There’s a way to stop being bored in class, remember more of your professor’s lesson and even make the time pass faster. It’s called sketchnoting.
Sketchnoting, also known as visual note-taking, is the act of capturing an oral presentation by using both textual information and visual content. Often this includes the use of stylized fonts, design elements, colors, doodles and drawings.
Plain text note-taking is beneficial in remembering the content of a speech, so why would someone bother incorporating visuals? The answer is simple: the combination of both text and images causes an increase in how much people remember.
A study published in the Journal of Experimental Psychology has shown that when information is presented both verbally and visually, people will remember about 65 percent of the content, as opposed to only 10 percent when the presentation is only oral in nature.
This study points to a concept called the Dual Coding Theory. Originally proposed in 1971 by a psychology professor at the University of Western Ontario, the Dual Coding Theory suggests that the mind codes memories in two types: verbal and visual.
Nigel Thomas, a philosopher and cognitive scientist, explains, “The chances that a memory will be retained and retrieved are much greater if it is stored in two distinct functional locations rather than in just one.” Sketchnoting fits this theory perfectly, taking verbal information and storing it using text and doodles.
In addition to the initial act of note-taking, sketchnoting also encourages reviewing of the notes later on.
Derek Bruff, a lecturer at Vanderbilt University and sketchnote enthusiast, explains that he has many legal pads full of plain text notes. “I never look at them,” he said. After he began to sketchnote, Bruff found that it provided him with a record of a presentation or speech that he could actually go back to. Because sketchnotes tend to be more aesthetically pleasing than text, people are more opt to find them engaging. To further encourage reviewing, the note taker can go back later and touch up notes, highlight important info, enhance doodles and even add color.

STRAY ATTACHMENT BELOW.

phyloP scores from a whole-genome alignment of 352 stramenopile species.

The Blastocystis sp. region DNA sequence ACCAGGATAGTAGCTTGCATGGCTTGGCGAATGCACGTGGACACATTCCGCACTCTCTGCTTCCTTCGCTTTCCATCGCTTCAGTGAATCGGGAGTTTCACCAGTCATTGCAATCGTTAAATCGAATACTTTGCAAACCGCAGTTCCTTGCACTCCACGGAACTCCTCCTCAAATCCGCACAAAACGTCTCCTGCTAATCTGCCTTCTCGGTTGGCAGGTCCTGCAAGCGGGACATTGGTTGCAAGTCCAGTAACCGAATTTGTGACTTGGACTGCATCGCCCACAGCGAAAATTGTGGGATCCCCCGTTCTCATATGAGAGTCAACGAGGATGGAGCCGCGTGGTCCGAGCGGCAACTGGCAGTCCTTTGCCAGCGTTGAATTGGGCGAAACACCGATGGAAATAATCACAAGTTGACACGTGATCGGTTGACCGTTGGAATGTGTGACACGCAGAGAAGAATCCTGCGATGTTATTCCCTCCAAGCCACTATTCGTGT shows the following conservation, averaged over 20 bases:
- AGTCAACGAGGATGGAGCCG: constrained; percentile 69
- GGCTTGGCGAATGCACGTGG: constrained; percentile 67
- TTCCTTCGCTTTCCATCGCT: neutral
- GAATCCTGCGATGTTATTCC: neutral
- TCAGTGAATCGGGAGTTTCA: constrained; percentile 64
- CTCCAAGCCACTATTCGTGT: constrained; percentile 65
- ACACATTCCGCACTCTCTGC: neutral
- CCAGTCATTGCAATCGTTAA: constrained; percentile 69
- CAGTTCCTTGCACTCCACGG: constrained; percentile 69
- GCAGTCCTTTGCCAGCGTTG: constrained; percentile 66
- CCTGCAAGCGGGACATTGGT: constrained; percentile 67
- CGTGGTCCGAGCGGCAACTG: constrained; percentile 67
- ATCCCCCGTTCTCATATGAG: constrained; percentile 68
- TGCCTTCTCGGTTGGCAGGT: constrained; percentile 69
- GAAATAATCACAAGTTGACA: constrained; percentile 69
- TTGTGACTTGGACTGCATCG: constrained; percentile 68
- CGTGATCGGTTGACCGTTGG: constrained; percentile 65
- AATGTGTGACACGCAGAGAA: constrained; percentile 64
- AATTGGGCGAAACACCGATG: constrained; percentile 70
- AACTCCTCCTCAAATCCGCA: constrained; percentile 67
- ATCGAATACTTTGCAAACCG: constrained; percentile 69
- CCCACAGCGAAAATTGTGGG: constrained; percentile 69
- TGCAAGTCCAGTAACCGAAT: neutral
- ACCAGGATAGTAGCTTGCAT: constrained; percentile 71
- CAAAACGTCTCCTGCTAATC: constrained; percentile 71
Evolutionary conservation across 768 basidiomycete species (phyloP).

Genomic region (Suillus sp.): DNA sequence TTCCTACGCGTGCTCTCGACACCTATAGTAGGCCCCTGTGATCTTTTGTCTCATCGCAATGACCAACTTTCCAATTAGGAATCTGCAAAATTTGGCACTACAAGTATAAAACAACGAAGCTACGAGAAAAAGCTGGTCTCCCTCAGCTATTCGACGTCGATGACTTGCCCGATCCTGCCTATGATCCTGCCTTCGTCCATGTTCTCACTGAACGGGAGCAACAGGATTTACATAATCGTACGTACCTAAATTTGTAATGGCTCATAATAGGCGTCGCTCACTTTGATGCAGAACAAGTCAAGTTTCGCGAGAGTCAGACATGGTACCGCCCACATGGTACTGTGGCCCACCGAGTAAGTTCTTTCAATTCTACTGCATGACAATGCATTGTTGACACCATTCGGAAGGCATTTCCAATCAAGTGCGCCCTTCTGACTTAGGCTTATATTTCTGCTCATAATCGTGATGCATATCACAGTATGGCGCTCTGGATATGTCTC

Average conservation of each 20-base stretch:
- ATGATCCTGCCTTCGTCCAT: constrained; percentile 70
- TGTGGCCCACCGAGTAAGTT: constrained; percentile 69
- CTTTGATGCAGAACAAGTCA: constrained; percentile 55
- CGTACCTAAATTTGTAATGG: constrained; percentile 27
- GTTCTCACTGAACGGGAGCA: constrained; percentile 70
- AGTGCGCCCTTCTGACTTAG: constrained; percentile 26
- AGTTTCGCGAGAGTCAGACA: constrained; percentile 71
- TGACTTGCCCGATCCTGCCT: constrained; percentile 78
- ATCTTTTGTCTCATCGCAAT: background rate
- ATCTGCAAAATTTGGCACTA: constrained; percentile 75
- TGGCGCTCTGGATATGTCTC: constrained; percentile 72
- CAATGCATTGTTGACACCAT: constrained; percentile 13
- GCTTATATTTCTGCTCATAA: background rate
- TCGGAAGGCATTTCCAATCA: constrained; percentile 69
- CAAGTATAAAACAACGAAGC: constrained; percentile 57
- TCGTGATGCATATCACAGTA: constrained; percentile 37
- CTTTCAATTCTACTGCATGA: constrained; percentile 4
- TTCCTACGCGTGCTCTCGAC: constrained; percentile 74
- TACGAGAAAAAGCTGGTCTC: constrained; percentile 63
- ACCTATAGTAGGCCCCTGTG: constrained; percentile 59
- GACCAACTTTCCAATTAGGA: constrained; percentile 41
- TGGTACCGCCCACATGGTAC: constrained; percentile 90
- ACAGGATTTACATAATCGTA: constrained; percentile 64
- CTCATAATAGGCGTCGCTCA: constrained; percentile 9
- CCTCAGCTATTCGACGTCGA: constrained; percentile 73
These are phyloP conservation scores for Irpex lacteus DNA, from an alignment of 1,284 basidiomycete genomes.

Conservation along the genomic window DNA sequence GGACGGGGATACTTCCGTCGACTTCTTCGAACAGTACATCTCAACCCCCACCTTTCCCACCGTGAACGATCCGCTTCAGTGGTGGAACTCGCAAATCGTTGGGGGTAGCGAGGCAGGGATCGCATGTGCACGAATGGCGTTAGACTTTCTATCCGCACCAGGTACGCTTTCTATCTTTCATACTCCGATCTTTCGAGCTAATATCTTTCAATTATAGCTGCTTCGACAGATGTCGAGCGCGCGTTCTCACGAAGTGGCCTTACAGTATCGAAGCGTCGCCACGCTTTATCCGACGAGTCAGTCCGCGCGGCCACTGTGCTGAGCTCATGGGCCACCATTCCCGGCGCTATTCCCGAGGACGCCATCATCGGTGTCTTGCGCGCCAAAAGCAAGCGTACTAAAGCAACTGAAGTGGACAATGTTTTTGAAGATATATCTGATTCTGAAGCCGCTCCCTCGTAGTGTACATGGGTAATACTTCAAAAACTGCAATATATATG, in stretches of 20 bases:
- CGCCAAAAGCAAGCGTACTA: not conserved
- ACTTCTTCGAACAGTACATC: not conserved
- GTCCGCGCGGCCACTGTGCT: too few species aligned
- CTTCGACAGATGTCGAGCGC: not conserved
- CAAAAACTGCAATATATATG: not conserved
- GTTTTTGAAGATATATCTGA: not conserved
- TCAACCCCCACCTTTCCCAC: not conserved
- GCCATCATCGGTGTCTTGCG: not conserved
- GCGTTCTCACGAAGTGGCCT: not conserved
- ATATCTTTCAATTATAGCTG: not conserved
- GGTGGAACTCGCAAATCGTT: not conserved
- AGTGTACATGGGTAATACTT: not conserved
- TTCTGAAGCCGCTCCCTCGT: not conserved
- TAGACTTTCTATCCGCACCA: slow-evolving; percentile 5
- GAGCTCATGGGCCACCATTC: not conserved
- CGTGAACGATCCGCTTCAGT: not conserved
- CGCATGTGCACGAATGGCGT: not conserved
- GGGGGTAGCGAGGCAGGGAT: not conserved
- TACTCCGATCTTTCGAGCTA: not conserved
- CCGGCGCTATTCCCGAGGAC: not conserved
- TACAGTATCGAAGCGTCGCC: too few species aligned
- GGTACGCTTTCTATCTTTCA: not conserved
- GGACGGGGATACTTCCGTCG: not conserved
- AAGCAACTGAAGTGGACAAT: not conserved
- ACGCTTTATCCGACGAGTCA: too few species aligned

Improvements in memory recall are a primary feature to sketchnoting, but perhaps the greatest benefit to visual note taking is the fact that it can be fun.
How many times do people find themselves doodling during a lecture because they are bored? Sketchnoting takes that natural desire to doodle and uses it in a beneficial way.
In his book The Sketchnote Handbook, designer and author Mike Rohde explains what this new form of note taking did for him.
“As I captured my first sketchnotes, I was able to slow down and listen for big ideas,” he wrote. “I loved the no-turning-back attitude of using a pen. Best of all, I had a great time taking notes again.”
Getting started with sketchnoting is very easy. All you have to do is translate oral concepts into visual doodles. If you hear the speaker say that society is drowning in a sea of media, instead of just writing the quote down, also draw a picture of a person out in open waters struggling for his life.